The Aventon Soltera e-bike is a shining example that you don’t have to spend a ton of money to get a functional, comfortable e-bike that’s appropriate for commuting or just having fun. It may lack some of the bells and whistles of some of the best electric bikes, but the Soltera delivers a pleasant ride quality, easy controls, and no-frills build that keeps the price low.
It also looks pretty darn good. The battery is hidden in the down tube, which means you might not even realize it’s an e-bike at first glance. That trend continues when you pick it up: at 41 pounds, most users will be able to move it around with general ease. This comes in handy for apartment dwellers who don’t live on the ground floor.
If you’re interested in buying your first e-bike and want something that delivers quality at a low price, the Soltera is worth a look. But make sure to read the rest of our Aventon Soltera review first.
Price and availability
The Soltera costs $1,199 for the single-speed version, which is the model I tested. If you want to bump up to the 7-speed version of the Soltera, that will cost you $1,299.
You can order the Soltera on Aventon’s website. Aventon offers free shipping on some orders, and lots of discount opportunities (military, first responder, gov employee, teacher).
There’s also a dealer locator on the website for dealers in the U.S. and Canada. That way, you can stop into a shop to test ride, find out which bike fits you best, and even buy right through the local store.
The Soltera comes in two sizes: regular and large. Aventon says the regular is the most appropriate size if you’re between 5’1” and 5’7”. The large is best if you’re between 5’7” and 6’4”. There’s a step-through option as well to make it easier to mount and dismount the bike. I am 5’11” with a 30-inch inseam, and the large frame fit me perfectly.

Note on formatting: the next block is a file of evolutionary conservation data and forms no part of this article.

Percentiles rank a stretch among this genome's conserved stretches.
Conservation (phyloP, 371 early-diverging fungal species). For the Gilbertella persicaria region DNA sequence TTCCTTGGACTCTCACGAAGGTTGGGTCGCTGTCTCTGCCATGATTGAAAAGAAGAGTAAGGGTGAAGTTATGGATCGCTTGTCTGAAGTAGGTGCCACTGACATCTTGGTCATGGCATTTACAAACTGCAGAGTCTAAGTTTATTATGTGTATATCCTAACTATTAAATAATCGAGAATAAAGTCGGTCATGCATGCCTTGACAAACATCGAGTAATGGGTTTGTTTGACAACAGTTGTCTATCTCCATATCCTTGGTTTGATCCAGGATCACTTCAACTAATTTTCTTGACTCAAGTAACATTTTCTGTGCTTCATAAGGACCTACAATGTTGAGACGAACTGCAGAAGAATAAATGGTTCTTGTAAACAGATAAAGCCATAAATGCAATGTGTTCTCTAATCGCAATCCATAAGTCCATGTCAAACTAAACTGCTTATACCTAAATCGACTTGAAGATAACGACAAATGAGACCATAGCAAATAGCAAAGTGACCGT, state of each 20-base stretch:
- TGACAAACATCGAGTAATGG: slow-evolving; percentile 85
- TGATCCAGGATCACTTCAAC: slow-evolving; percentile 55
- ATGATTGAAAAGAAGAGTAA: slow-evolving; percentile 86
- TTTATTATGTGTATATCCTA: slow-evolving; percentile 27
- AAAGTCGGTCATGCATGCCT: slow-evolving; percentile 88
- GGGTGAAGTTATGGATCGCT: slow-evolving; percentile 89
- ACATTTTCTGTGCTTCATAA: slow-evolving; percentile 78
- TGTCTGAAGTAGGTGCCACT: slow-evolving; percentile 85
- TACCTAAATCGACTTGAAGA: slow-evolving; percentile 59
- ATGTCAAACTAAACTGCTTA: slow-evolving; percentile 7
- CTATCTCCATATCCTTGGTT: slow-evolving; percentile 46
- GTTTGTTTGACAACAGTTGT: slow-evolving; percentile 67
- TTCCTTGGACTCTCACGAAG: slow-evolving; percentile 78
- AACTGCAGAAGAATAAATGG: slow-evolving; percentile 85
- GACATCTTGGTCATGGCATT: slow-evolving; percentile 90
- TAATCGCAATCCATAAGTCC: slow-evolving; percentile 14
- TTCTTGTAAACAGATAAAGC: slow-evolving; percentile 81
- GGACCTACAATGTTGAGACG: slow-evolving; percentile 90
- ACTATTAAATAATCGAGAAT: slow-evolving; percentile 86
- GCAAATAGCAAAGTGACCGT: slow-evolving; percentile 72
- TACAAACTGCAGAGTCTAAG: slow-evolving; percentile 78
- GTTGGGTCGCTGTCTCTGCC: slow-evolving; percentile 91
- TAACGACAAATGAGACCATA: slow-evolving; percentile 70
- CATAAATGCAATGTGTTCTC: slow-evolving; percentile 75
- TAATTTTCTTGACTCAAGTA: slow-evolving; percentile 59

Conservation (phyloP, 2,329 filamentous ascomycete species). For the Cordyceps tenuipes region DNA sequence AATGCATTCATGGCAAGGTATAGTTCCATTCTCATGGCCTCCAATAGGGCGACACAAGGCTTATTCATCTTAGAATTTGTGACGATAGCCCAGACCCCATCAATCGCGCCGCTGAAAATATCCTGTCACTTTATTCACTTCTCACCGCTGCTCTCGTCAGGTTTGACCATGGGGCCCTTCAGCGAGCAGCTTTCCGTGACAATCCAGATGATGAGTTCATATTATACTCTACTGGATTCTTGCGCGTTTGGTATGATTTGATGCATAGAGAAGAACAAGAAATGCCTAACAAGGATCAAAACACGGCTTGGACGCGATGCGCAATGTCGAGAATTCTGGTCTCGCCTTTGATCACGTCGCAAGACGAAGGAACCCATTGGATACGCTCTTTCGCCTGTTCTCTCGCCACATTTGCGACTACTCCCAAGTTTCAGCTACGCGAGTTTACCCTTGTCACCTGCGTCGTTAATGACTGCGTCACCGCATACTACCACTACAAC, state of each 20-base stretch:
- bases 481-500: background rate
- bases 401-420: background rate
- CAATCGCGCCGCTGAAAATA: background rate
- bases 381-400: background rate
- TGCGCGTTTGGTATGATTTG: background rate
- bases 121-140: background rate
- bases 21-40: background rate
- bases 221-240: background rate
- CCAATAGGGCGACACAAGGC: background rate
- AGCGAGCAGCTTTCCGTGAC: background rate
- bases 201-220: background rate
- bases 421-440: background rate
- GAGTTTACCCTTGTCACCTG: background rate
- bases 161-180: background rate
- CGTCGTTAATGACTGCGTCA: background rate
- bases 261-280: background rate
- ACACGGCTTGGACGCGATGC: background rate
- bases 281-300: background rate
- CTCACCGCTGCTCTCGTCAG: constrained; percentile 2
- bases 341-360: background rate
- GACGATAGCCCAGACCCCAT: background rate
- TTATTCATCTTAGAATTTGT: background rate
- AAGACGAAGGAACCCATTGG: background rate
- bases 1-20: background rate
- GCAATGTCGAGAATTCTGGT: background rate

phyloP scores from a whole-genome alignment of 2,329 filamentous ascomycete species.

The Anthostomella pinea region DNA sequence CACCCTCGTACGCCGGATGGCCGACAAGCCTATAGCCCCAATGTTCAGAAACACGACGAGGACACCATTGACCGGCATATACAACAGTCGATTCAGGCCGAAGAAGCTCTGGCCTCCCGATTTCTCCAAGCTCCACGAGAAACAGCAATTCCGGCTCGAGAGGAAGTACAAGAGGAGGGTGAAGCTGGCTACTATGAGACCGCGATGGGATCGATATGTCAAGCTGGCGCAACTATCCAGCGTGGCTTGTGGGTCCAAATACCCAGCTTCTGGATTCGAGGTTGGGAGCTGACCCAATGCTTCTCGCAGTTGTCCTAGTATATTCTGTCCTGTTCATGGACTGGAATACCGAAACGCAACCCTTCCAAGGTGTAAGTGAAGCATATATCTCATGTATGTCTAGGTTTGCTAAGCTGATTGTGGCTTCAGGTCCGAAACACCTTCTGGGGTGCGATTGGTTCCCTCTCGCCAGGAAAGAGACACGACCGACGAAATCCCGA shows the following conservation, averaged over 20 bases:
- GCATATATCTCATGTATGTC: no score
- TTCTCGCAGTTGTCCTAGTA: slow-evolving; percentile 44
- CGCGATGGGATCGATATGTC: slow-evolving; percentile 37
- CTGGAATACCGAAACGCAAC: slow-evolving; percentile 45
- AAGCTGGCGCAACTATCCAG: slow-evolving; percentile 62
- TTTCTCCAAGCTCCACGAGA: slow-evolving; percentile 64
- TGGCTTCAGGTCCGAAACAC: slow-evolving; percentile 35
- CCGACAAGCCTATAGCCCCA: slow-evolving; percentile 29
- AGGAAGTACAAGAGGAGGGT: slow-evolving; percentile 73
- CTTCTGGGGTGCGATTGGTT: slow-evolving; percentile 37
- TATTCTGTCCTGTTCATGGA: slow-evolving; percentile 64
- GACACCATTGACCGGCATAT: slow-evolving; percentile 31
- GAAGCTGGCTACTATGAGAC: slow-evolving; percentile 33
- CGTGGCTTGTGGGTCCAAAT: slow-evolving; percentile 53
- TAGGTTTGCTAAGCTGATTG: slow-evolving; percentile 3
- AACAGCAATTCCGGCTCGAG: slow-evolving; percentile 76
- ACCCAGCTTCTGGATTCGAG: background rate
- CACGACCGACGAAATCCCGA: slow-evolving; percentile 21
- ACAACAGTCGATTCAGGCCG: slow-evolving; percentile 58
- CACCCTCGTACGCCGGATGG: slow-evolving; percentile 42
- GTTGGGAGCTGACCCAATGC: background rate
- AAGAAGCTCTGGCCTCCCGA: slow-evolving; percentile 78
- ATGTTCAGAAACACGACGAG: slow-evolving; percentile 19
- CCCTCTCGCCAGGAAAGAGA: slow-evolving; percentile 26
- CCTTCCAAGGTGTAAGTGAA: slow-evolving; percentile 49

The aluminum frame features lights integrated into the seat stays. There’s a headlight mounted just below the stem at the front of the bike too. That’s a little fancier than the Swft Volt, another budget ebike, which only has a headlight. You can get the Soltera in three different colors. Aventon advertises the Soltera weight as 41 pounds for the singlespeed version.
The wheels are aluminum as well, and they mate to Tektro rim brakes. The wheels do not feature quick release levers; instead, they are bolted on. This is likely to accommodate beginner cyclists who may not be familiar with how quick release levers work.
Phylion’s removable lithium-ion battery is integrated into the downtube of the frame. At first glance, the Soltera barely looks like an e-bike at all, a nice nod to the effectiveness of Aventon’s battery integration. The battery itself is physically smaller than many batteries on similar bikes, which helps it hide more effectively inside the frame.
The rear hub motor is Aventon-branded and features 36V and 350W of power. Aventon says this motor is “white-labeled,” which means Aventon sourced the motor from another company. (They did not say what company made the motor.)
The BC280 LCD Easy Read Color Display has an integrated backlight for easy viewing in dark conditions. It can sync with an app that allows you to configure your lights, track your mileage, view battery life percentage, record rides, and even set goals for yourself.
The Soltera immediately impressed me with its comfortable riding position. A cushy saddle combined with an upright riding position makes the Soltera pleasant to ride, particularly for those with less flexibility to accommodate aggressive riding positions.
The head unit display also impressed. It’s very bright, even in direct sunlight, and it’s easy to read at a quick glance. Navigating the menus is simple using the handlebar control buttons, and adjusting the assist level is just as easy using those same control buttons.
Getting the bike going can be a challenge if you’re counting on the pedal-assist or throttle to do most of the work. It takes about a second or slightly more for the assist power to kick in regardless of whether you’re using the pedal-assist mode or the throttle.
That means you’ll start pedaling under your own power from a dead stop. That’s not a huge problem for most riders, but if the bike is loaded down with weight or you’ll be relying primarily on the motor assist to get you going, that lag can be long enough to become problematic.
Once you’re up and pedaling, the motor kicks in and offers smooth acceleration. But just as it takes a second or more for the assist to kick in, it also takes a second or so for the assist to disengage, regardless of whether you’re using the throttle or the pedal-assist feature.
Read More: https://www.tomsguide.com/reviews/aventon-soltera